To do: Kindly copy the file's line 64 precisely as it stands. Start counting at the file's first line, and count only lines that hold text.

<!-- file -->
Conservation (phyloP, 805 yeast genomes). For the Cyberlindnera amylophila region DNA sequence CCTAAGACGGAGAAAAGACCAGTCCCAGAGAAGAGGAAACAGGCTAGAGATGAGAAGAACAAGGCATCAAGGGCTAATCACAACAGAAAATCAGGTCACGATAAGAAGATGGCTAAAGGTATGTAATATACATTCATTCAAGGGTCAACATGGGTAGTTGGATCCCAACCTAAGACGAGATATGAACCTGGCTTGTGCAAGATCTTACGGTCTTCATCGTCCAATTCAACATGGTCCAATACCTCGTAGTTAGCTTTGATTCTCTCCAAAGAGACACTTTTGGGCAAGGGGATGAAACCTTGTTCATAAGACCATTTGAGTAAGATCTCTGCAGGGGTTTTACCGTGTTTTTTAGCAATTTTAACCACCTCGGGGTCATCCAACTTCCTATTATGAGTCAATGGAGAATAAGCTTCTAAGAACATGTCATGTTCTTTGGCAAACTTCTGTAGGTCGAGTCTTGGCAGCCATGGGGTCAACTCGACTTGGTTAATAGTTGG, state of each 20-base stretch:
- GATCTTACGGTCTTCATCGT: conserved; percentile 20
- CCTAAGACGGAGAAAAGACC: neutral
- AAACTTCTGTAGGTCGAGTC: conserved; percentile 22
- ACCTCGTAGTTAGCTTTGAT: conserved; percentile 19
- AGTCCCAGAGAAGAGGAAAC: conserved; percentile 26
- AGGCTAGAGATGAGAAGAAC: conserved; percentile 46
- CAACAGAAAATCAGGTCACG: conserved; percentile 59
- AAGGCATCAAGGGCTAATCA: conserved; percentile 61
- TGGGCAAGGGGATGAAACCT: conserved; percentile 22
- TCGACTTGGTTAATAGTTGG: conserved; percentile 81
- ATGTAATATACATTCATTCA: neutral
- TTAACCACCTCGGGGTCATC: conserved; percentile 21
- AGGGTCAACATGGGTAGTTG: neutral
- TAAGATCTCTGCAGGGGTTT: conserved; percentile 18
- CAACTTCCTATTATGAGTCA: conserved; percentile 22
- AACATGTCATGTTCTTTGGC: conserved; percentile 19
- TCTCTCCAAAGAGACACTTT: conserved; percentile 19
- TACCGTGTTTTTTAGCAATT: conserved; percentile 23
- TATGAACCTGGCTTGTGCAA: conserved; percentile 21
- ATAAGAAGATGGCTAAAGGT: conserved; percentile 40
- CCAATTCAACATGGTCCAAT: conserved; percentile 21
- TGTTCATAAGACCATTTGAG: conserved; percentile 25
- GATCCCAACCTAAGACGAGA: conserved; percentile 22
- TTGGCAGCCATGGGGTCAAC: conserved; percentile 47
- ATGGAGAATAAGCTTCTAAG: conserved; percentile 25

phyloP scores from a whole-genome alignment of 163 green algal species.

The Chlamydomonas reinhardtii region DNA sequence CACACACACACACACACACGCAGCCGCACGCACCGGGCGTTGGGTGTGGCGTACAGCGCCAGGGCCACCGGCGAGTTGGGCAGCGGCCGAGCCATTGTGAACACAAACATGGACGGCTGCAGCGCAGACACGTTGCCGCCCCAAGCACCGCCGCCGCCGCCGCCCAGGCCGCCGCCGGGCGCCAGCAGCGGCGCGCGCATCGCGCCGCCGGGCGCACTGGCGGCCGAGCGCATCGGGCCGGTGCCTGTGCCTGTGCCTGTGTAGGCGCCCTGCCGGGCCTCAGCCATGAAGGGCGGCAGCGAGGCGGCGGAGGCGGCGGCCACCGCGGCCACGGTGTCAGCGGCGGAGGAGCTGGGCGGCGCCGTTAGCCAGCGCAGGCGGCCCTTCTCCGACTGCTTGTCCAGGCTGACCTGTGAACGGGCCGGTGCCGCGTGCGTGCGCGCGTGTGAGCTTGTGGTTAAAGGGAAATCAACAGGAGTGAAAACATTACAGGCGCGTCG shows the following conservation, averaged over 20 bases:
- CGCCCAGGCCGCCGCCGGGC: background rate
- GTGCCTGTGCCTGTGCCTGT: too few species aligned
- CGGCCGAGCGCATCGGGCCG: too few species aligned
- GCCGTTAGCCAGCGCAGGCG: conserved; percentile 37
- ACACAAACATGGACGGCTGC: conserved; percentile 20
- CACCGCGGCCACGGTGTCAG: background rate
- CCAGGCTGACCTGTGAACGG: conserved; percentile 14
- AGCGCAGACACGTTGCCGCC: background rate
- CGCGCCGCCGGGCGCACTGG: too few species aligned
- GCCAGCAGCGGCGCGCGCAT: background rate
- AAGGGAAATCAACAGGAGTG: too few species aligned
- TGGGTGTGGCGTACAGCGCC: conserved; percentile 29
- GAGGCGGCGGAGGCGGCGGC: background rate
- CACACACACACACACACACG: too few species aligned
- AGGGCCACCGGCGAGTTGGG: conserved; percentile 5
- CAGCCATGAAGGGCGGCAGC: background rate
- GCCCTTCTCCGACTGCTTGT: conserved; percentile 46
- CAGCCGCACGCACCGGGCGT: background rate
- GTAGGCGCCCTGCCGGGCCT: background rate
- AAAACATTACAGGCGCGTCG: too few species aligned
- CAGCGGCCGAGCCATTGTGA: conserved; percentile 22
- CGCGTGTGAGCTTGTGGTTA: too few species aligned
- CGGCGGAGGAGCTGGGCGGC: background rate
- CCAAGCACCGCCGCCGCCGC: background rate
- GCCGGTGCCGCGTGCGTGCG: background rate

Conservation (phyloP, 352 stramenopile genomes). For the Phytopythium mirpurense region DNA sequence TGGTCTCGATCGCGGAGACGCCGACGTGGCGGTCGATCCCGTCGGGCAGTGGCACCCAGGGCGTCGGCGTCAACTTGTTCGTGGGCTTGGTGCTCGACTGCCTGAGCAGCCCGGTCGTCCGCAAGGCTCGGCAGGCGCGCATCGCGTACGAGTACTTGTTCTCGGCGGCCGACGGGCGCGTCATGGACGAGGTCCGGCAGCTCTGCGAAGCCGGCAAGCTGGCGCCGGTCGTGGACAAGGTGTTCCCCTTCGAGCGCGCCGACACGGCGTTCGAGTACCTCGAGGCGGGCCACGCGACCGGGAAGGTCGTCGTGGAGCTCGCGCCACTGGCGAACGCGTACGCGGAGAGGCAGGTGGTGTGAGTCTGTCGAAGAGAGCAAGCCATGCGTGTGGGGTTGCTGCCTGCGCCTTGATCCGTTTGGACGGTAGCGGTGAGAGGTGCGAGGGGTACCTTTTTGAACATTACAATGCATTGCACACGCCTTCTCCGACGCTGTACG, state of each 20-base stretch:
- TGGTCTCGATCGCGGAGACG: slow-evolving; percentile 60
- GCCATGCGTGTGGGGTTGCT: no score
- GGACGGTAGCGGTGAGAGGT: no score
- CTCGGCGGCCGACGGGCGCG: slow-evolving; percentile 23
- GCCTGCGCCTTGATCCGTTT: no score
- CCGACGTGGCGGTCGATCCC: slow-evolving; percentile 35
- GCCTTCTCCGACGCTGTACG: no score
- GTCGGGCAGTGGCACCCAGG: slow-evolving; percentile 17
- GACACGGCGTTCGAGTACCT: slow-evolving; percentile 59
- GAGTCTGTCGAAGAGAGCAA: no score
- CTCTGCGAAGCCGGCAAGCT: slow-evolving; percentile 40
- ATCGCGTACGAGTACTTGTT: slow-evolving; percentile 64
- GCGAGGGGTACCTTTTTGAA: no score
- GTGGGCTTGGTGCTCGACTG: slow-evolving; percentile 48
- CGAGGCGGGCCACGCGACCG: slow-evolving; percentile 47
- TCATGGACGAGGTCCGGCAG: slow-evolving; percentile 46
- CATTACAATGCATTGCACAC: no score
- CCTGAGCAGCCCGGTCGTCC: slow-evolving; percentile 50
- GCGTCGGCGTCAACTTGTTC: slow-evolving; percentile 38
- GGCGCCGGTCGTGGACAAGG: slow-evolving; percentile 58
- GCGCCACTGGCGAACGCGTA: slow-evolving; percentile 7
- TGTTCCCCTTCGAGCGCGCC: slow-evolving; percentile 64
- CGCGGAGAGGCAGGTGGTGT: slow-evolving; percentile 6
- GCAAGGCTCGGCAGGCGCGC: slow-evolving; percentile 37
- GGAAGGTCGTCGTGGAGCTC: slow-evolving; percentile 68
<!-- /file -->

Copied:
- GAGTCTGTCGAAGAGAGCAA: no score